Are bees the solution to the plastic crisis? Well, New Zealand-based start-up company Humble Bee thinks they just might be(e).
Hylaeus nubilosus is a rather introverted member of the bee world. Unlike their more sociable honeybee cousins (which actually include seven species), they do not live in hives. They don't make honey. And they definitely do not waggle dance.
Instead, these solitary insects make a particular kind of nesting material that bears a striking resemblance to cellophane. It is this that excites Humble Bee founder, Veronica Harwood-Stevenson. She hopes to turn this naturally occurring substance into an eco-friendly plastic substitute that is not only sustainable but water-repellant, flame-resistant, heatproof, and impervious to strong chemicals.
"Plastic particles and chemicals have permeated ecosystems and organisms around the world, [from] foetal blood of babies [to] the most remote Arctic lakes; it's so pervasive, it's terrifying," she told The Sydney Morning Herald. But she has a plan.
"There are many types of plastics and we're looking at one type, but what we're working on has useful industrial properties... and I believe it has applications in multiple industries."
Right now, staff at Humble Bee are working on a way to reverse engineer the material to make a cheap and sustainable "plastic" that can be produced en masse. Meanwhile, Harwood-Stevenson is working with scientists at Victoria University's Ferrier Research Institute to study H. nubilosus, better known as the Australian masked bee.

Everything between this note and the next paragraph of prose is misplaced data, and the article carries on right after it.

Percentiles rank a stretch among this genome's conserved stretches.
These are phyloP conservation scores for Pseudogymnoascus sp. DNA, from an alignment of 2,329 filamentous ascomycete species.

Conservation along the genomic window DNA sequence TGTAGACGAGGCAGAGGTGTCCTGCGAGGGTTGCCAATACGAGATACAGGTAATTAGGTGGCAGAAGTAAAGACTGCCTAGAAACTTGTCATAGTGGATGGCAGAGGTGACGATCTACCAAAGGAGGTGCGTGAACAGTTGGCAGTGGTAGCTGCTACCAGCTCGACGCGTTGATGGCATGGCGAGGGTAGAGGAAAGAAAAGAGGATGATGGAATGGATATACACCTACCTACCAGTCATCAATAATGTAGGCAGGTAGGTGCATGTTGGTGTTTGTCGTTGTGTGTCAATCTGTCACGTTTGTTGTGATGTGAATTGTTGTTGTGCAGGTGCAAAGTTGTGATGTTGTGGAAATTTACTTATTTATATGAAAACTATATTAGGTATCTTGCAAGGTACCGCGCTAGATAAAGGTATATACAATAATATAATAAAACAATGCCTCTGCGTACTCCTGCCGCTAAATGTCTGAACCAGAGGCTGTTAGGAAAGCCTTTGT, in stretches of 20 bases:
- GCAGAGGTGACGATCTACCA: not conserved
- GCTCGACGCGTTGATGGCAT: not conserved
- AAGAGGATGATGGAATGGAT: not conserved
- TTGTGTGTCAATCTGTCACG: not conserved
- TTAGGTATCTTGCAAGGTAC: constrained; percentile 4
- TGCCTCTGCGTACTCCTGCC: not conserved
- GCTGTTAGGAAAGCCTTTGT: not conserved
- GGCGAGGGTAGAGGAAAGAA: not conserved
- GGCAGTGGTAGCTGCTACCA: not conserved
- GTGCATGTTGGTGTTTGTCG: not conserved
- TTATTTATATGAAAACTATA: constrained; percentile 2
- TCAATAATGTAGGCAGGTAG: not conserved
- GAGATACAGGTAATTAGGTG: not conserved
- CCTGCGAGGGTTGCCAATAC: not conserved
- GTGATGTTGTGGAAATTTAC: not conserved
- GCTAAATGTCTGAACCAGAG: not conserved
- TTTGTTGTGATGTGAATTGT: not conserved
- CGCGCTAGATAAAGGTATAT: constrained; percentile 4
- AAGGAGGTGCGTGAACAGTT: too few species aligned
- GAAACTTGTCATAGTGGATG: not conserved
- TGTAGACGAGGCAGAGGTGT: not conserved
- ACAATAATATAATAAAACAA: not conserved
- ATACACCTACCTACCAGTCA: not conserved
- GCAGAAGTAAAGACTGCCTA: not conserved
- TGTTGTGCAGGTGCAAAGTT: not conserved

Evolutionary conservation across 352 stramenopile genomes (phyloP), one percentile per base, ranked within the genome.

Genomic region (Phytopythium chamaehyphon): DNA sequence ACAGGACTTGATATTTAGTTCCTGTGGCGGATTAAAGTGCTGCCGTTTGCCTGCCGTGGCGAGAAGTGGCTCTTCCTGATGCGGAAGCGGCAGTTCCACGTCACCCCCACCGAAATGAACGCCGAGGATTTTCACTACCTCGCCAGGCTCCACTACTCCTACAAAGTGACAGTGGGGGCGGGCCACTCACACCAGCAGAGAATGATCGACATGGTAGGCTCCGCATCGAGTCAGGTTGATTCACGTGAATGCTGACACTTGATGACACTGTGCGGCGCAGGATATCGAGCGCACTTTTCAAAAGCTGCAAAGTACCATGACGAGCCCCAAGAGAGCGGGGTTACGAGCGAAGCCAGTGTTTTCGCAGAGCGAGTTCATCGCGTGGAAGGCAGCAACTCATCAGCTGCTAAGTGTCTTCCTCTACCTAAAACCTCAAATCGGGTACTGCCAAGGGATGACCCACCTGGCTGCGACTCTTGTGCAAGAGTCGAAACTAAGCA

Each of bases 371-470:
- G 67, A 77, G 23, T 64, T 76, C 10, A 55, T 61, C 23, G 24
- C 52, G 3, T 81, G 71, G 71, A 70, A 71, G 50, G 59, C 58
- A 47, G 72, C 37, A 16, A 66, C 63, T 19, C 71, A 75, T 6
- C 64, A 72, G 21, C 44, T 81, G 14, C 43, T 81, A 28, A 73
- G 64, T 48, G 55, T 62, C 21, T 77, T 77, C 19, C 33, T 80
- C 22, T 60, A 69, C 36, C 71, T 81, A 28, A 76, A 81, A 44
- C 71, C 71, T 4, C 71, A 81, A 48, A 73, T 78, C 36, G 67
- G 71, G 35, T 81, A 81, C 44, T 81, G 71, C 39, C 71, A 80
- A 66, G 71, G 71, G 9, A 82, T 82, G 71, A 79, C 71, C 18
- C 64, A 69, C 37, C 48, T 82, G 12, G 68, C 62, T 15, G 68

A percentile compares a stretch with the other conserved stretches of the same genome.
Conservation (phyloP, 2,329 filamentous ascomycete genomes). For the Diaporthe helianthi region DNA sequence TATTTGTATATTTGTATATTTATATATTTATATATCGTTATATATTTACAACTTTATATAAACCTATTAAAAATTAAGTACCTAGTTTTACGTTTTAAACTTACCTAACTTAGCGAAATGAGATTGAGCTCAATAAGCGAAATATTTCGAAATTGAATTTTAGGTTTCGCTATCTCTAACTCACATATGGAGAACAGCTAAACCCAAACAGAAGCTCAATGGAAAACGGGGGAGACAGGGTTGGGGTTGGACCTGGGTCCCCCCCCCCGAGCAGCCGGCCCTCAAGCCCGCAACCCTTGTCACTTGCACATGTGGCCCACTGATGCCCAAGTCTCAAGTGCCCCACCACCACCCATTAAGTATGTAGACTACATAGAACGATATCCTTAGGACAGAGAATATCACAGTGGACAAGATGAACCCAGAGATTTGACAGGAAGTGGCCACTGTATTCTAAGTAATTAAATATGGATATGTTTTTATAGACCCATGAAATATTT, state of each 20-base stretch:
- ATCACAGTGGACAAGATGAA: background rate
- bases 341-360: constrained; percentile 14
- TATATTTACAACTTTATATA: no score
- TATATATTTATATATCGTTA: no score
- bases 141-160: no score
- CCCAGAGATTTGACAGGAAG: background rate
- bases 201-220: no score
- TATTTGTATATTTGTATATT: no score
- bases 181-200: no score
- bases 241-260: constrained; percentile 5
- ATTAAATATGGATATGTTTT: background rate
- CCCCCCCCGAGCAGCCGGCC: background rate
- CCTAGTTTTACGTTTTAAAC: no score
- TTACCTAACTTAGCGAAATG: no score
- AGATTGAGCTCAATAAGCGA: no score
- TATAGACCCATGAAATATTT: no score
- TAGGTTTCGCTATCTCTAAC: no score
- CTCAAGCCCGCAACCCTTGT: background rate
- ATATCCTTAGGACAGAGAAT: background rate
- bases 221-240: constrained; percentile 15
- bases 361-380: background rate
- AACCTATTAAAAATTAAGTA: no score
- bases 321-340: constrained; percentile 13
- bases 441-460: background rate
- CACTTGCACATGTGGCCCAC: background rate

The journey began when Harwood-Stevenson noticed an offhand comment in a paper that described H. nubilosus' nesting material as "cellophane-like" with bioplastic potential. She has since invested prize money from Wellington Regional Economic Development Agency's Bright Ideas Challenge along with her house deposit to continue the research.
Harwood-Stevenson admits that they are still at an "early stage" of the development process.
"It's about biomimicry, about copying what's in the natural environment, and we've been doing it in design for centuries, from plane wing design inspired by birds of prey to train shapes reflecting bird beaks," she added.
Aside from H. nubilosus' nesting material, scientists are using shrimp shells, crab shells, and food scraps to create various bioplastics – watch this space.
[H/T: The Sydney Morning Herald]